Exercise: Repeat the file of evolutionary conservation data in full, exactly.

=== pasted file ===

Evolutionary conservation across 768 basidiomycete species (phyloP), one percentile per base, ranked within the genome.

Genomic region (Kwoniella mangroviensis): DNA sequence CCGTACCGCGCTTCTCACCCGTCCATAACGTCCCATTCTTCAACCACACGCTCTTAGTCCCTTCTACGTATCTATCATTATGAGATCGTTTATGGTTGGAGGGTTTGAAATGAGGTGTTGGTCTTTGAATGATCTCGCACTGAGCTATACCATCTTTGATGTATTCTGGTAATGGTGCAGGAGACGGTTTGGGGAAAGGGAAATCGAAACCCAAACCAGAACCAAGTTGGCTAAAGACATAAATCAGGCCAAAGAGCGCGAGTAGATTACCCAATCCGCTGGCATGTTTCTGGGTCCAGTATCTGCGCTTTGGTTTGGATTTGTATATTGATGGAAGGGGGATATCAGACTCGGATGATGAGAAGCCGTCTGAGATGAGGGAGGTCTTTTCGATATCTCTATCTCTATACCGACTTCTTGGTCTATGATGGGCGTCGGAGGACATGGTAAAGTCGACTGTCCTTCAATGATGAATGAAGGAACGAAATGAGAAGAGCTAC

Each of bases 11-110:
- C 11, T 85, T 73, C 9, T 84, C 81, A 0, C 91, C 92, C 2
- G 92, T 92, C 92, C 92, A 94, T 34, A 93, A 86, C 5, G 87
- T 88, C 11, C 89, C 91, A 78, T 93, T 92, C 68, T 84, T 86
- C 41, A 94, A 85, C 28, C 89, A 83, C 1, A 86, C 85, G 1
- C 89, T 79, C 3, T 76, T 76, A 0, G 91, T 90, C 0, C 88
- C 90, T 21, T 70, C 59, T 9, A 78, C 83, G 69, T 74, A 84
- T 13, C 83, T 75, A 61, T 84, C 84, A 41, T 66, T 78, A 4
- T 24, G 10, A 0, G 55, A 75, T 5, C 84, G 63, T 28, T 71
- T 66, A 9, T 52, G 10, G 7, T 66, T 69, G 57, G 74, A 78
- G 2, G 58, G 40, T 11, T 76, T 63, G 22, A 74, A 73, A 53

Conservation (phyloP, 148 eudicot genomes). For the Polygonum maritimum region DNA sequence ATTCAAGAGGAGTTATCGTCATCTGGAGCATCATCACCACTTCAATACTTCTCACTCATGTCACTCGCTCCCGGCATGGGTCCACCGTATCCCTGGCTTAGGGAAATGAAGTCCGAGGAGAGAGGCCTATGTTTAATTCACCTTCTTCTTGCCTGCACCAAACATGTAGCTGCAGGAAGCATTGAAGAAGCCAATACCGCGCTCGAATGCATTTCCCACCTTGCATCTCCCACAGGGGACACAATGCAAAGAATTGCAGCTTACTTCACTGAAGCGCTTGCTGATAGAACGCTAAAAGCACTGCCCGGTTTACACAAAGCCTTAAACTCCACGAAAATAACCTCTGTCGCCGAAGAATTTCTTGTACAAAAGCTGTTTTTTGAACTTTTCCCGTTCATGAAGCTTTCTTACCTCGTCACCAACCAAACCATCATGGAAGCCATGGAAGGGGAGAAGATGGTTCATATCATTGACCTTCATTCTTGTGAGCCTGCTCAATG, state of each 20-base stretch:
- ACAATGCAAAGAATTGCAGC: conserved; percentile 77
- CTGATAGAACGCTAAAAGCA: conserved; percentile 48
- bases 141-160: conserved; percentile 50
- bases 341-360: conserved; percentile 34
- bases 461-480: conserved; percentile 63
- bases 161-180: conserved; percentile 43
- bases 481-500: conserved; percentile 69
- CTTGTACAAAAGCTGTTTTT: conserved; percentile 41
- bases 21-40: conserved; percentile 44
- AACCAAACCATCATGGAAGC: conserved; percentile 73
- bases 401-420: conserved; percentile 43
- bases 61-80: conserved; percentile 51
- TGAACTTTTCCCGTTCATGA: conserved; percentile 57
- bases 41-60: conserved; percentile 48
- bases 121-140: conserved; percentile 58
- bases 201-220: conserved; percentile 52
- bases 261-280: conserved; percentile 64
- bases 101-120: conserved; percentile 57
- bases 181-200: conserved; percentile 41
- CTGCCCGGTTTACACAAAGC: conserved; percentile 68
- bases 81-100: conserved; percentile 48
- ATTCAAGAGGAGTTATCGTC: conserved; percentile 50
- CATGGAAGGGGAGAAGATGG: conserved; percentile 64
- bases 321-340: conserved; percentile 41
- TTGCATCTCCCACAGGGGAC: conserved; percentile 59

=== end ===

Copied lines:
Evolutionary conservation across 768 basidiomycete species (phyloP), one percentile per base, ranked within the genome.

Genomic region (Kwoniella mangroviensis): DNA sequence CCGTACCGCGCTTCTCACCCGTCCATAACGTCCCATTCTTCAACCACACGCTCTTAGTCCCTTCTACGTATCTATCATTATGAGATCGTTTATGGTTGGAGGGTTTGAAATGAGGTGTTGGTCTTTGAATGATCTCGCACTGAGCTATACCATCTTTGATGTATTCTGGTAATGGTGCAGGAGACGGTTTGGGGAAAGGGAAATCGAAACCCAAACCAGAACCAAGTTGGCTAAAGACATAAATCAGGCCAAAGAGCGCGAGTAGATTACCCAATCCGCTGGCATGTTTCTGGGTCCAGTATCTGCGCTTTGGTTTGGATTTGTATATTGATGGAAGGGGGATATCAGACTCGGATGATGAGAAGCCGTCTGAGATGAGGGAGGTCTTTTCGATATCTCTATCTCTATACCGACTTCTTGGTCTATGATGGGCGTCGGAGGACATGGTAAAGTCGACTGTCCTTCAATGATGAATGAAGGAACGAAATGAGAAGAGCTAC

Each of bases 11-110:
- C 11, T 85, T 73, C 9, T 84, C 81, A 0, C 91, C 92, C 2
- G 92, T 92, C 92, C 92, A 94, T 34, A 93, A 86, C 5, G 87
- T 88, C 11, C 89, C 91, A 78, T 93, T 92, C 68, T 84, T 86
- C 41, A 94, A 85, C 28, C 89, A 83, C 1, A 86, C 85, G 1
- C 89, T 79, C 3, T 76, T 76, A 0, G 91, T 90, C 0, C 88
- C 90, T 21, T 70, C 59, T 9, A 78, C 83, G 69, T 74, A 84
- T 13, C 83, T 75, A 61, T 84, C 84, A 41, T 66, T 78, A 4
- T 24, G 10, A 0, G 55, A 75, T 5, C 84, G 63, T 28, T 71
- T 66, A 9, T 52, G 10, G 7, T 66, T 69, G 57, G 74, A 78
- G 2, G 58, G 40, T 11, T 76, T 63, G 22, A 74, A 73, A 53

Conservation (phyloP, 148 eudicot genomes). For the Polygonum maritimum region DNA sequence ATTCAAGAGGAGTTATCGTCATCTGGAGCATCATCACCACTTCAATACTTCTCACTCATGTCACTCGCTCCCGGCATGGGTCCACCGTATCCCTGGCTTAGGGAAATGAAGTCCGAGGAGAGAGGCCTATGTTTAATTCACCTTCTTCTTGCCTGCACCAAACATGTAGCTGCAGGAAGCATTGAAGAAGCCAATACCGCGCTCGAATGCATTTCCCACCTTGCATCTCCCACAGGGGACACAATGCAAAGAATTGCAGCTTACTTCACTGAAGCGCTTGCTGATAGAACGCTAAAAGCACTGCCCGGTTTACACAAAGCCTTAAACTCCACGAAAATAACCTCTGTCGCCGAAGAATTTCTTGTACAAAAGCTGTTTTTTGAACTTTTCCCGTTCATGAAGCTTTCTTACCTCGTCACCAACCAAACCATCATGGAAGCCATGGAAGGGGAGAAGATGGTTCATATCATTGACCTTCATTCTTGTGAGCCTGCTCAATG, state of each 20-base stretch:
- ACAATGCAAAGAATTGCAGC: conserved; percentile 77
- CTGATAGAACGCTAAAAGCA: conserved; percentile 48
- bases 141-160: conserved; percentile 50
- bases 341-360: conserved; percentile 34
- bases 461-480: conserved; percentile 63
- bases 161-180: conserved; percentile 43
- bases 481-500: conserved; percentile 69
- CTTGTACAAAAGCTGTTTTT: conserved; percentile 41
- bases 21-40: conserved; percentile 44
- AACCAAACCATCATGGAAGC: conserved; percentile 73
- bases 401-420: conserved; percentile 43
- bases 61-80: conserved; percentile 51
- TGAACTTTTCCCGTTCATGA: conserved; percentile 57
- bases 41-60: conserved; percentile 48
- bases 121-140: conserved; percentile 58
- bases 201-220: conserved; percentile 52
- bases 261-280: conserved; percentile 64
- bases 101-120: conserved; percentile 57
- bases 181-200: conserved; percentile 41
- CTGCCCGGTTTACACAAAGC: conserved; percentile 68
- bases 81-100: conserved; percentile 48
- ATTCAAGAGGAGTTATCGTC: conserved; percentile 50
- CATGGAAGGGGAGAAGATGG: conserved; percentile 64
- bases 321-340: conserved; percentile 41
- TTGCATCTCCCACAGGGGAC: conserved; percentile 59